The United States' full withdrawal from the Intermediate-range Nuclear Forces (INF) Treaty would not herald the start of a new Cold War, the RIA news agency quoted Russian Foreign Minister Sergei Lavrov as saying yesterday.
“I don't think we're talking about the development of a Cold War,” Lavrov said. “A new era has begun.”
Russia suspended the Cold War-era nuclear arms treaty on Saturday after the United States announced it would withdraw from the arms control pact, accusing Moscow of violations.
Russia would "not be drawn into a costly new arms race", President Putin said in a televised meeting with foreign and defence ministers Sergei Lavrov and Sergei Shoigu, adding it would only deploy intermediate- and short-range missiles in response to similar moves from the US.
"We will wait until our partners have matured enough to conduct an equal, meaningful dialogue with us on this important topic," Putin added.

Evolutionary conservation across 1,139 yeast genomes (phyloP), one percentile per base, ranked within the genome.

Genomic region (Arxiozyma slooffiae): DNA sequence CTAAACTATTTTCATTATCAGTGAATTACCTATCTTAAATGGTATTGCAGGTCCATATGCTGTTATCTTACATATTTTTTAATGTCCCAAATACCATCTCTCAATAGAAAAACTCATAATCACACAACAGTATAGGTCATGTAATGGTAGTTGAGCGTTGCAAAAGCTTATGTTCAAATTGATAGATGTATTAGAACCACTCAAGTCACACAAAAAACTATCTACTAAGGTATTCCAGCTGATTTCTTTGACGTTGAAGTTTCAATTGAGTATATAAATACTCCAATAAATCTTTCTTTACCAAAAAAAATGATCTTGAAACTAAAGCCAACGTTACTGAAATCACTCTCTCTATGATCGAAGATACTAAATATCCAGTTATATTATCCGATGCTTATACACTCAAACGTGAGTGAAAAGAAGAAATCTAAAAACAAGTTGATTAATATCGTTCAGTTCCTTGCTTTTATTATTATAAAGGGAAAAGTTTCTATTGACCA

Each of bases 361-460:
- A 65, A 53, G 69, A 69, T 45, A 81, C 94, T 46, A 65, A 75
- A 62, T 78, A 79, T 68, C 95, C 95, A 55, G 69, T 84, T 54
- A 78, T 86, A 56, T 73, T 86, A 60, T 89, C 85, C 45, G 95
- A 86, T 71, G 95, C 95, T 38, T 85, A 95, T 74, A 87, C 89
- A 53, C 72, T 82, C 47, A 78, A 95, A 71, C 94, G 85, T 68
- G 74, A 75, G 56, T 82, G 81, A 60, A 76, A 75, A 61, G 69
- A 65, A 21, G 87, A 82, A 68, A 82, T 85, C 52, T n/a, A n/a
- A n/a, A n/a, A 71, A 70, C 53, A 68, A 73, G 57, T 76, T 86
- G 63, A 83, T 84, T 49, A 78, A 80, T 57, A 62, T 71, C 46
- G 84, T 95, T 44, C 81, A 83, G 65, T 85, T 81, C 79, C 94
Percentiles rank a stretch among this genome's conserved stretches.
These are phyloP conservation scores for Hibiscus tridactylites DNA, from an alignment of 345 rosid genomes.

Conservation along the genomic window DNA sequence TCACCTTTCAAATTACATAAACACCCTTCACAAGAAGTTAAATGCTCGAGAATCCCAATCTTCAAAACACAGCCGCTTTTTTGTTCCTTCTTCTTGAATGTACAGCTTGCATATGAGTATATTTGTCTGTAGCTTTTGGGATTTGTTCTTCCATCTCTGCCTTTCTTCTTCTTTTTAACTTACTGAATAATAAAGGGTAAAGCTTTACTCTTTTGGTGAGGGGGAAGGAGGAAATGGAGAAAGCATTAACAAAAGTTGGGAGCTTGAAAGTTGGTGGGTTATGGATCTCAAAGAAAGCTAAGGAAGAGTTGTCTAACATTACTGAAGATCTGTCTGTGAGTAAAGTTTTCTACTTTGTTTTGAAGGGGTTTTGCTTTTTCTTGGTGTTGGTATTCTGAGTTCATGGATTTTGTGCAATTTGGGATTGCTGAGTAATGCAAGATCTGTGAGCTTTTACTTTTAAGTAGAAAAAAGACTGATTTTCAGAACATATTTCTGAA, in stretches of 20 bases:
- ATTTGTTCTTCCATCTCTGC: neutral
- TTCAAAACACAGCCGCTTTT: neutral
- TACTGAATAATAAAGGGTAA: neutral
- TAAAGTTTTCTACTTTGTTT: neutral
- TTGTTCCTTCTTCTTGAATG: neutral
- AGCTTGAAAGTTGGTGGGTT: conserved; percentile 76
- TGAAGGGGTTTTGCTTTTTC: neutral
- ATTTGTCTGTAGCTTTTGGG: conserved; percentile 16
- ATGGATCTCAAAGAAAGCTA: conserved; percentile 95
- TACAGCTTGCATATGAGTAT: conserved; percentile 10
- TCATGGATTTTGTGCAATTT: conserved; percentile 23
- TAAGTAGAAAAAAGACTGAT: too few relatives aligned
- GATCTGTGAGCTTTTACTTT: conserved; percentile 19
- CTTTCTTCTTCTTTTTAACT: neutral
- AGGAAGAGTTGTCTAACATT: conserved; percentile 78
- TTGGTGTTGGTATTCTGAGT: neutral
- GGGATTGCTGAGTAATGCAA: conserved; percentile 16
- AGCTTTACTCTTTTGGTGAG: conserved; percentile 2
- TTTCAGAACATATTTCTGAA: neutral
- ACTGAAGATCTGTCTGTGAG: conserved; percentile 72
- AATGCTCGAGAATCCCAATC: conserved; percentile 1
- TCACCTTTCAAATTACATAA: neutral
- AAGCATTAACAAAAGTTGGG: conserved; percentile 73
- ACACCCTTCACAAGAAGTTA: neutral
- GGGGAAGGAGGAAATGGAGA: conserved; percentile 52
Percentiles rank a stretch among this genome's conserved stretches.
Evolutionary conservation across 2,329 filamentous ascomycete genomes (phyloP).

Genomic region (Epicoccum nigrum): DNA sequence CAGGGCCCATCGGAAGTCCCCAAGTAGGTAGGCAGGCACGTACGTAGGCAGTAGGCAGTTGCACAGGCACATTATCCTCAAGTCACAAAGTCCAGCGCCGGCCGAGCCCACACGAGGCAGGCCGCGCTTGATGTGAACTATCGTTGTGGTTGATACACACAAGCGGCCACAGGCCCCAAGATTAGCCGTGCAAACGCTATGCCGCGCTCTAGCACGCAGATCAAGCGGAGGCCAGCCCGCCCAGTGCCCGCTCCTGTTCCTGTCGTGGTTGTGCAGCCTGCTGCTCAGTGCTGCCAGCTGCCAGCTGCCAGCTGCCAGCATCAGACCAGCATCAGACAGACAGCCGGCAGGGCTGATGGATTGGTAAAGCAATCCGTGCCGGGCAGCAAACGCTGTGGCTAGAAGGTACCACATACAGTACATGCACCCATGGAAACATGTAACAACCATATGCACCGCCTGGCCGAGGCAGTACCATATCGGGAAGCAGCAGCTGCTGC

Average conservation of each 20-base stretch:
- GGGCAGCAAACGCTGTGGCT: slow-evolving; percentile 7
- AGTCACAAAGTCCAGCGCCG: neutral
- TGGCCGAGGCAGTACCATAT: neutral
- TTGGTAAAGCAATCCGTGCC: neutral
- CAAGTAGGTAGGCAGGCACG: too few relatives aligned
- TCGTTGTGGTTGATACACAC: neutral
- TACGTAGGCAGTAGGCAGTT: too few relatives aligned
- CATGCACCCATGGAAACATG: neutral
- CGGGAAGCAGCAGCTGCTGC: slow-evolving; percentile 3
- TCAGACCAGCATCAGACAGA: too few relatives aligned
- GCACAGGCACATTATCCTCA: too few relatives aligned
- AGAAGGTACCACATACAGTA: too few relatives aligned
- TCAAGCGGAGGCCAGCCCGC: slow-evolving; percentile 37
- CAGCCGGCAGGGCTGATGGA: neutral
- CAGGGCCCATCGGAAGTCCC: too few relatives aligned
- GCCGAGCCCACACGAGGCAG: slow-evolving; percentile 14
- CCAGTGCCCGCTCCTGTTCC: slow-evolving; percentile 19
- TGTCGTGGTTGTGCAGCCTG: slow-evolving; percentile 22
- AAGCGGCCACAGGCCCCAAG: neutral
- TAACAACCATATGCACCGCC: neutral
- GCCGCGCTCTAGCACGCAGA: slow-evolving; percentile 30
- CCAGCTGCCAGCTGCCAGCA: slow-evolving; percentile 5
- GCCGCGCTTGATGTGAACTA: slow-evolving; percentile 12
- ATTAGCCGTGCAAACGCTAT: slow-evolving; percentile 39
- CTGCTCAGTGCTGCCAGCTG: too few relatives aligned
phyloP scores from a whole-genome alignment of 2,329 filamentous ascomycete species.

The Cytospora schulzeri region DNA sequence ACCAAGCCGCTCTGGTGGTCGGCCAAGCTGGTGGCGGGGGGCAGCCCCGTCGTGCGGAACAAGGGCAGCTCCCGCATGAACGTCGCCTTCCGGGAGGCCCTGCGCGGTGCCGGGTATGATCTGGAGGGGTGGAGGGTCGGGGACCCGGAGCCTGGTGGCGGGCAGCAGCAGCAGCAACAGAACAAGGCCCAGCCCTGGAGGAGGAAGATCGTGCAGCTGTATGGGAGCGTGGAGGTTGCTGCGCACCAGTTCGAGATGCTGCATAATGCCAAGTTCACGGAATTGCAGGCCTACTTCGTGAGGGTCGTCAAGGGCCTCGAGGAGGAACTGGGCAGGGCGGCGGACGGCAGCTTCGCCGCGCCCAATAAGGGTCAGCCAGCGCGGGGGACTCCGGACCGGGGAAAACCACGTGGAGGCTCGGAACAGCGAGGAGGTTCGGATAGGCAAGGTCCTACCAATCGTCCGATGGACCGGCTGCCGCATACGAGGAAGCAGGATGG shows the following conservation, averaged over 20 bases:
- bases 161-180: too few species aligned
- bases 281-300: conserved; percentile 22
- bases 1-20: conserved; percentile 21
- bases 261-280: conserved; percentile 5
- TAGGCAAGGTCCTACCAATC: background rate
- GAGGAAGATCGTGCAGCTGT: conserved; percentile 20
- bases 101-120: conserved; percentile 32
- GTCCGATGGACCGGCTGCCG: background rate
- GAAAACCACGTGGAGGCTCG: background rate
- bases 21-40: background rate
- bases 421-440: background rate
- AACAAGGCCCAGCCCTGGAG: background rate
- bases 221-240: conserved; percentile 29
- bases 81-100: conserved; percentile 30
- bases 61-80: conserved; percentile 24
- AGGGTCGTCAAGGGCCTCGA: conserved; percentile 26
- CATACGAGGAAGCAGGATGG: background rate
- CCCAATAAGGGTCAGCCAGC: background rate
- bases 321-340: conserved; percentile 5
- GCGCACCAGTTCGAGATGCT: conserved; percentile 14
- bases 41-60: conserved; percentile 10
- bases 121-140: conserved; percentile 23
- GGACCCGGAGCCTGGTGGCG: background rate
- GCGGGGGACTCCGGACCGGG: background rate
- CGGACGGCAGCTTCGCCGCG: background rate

On Friday, Trump said Washington would start a process to withdraw from the Intermediate-Range Nuclear Forces (INF) agreement within six months.
Both countries have accused each other of violating the INF arms control agreement concluded between the US and the former Soviet Union in 1987.
Brokered by US president Ronald Reagan and Soviet leader Mikhail Gorbachev, the treaty ended a superpower buildup of warheads that had frightened Europe.
It banned ground-launched missiles with a range of 500 to 5,500 kilometres (300 to 3,400 miles).
The deal addressed Soviet nuclear-tipped ballistic missiles targeting Western capitals, but put no restrictions on other major military actors such as China.
The US in December gave Moscow a 60-day deadline to dismantle missiles it said breached the agreement.
But Moscow insists the disputed 9M729 missile is allowed under the treaty.
Nato has said that US allies "fully support" its withdrawal from the pact, and agreed that Russia's 9M729 ground-launched cruise missile systems violates the treaty.
Lavrov at Saturday's meeting voiced concerns that Washington's decision to withdraw from the INF could jeopardise the extension of the New START treaty.
That agreement, which caps the number of nuclear warheads held by Washington and Moscow, expires in 2021.